Document host Scribd has a new service for people afraid of opening attachments. It's simply an e-mail address (iPaper@Scribd.com) you add as a CC recipient on your e-mails. If there are any documents attached, they'll be uploaded to Scribd and hosted for you. Less than a minute later the service sends a second e-mail with a link to that document or documents on Scribd, all of which have been set to private--regardless of whether you or the people who are getting the e-mail have Scridb accounts.
Last week I sat down with Scribd co-founder Trip Adler to chat about this new service and Scribd in general. The last time I wrote about them it was for the dubious Paper-to-iPaper program, which lets people send off their paper documents to be scanned and hosted. I gave it a try and it actually works as advertised--they even send it back free of charge. The whole process took about three weeks, which Alder says will be shortened as the program progresses.
WW: What are users uploading the most of?
Alder: We get a lot of academic papers, school work, study notes, things like that. We get a lot of eBooks and presentations for work and legal documents. We get a lot of slideshows of photos.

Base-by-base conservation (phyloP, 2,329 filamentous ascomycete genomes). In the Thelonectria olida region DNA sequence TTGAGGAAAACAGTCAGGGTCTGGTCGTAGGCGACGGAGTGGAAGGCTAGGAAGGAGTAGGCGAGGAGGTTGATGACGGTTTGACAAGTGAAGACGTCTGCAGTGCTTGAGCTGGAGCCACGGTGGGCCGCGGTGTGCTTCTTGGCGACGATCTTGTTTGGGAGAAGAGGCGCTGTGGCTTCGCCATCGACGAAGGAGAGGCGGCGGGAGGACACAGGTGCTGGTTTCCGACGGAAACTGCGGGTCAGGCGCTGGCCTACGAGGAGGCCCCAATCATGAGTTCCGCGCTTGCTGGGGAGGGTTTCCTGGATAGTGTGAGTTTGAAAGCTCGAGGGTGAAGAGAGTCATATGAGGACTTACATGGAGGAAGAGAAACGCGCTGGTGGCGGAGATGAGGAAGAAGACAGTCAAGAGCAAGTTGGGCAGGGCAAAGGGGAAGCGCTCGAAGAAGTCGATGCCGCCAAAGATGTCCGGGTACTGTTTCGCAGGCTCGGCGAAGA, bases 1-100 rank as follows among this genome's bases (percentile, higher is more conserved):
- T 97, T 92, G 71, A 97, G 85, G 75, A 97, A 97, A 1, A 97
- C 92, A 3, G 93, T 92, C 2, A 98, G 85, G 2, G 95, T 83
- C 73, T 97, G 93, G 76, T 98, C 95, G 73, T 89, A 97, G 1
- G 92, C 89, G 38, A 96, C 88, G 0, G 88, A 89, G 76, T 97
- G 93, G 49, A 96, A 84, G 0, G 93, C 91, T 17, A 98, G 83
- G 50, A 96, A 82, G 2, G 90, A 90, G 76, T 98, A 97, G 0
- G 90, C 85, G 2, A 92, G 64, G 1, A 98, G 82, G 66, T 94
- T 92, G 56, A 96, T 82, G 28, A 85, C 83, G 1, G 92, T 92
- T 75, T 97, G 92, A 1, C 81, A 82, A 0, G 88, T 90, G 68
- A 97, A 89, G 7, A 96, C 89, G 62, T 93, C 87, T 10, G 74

WW: What's the average size of what people are uploading?
Alder: It ranges. We have a lot of really long documents that go over 1,000 pages, and a lot of really short ones too. The long stuff tends to be more interesting, it gets a lot more traffic too.
WW: Have you thought about spinning off versions for niche sites, like adult content or something document heavy like the Smoking Gun?
Alder: We've thought it, but we're working with educational institutions and big enterprises, and people can find that stuff somewhere else.
WW: Speaking of which, how is the push to get school to use your service?
Alder: There are institutions using it, we haven't been pushing that hard because it takes forever to contact universities. We talked to Harvard for example, where I went to school, and it's so hard to get the entire organization to use a single tool because it's so segmented into different areas. MIT OpenCourseWare is uploading all their documents. They created an account just to test it out--they don't have that much yet. They're going to upload about 100,000 documents. As we get bigger and get more resources we'll definitely try to get out and talk to more universities and get them to upload content.
WW: Do you have any users who are uploading an outrageous amount of stuff?
Alder: Yeah we have some power users. We had one guy who was uploading 40,000 documents or something. We ended up hiring him and now he's our community manager.
WW: What type of content was it?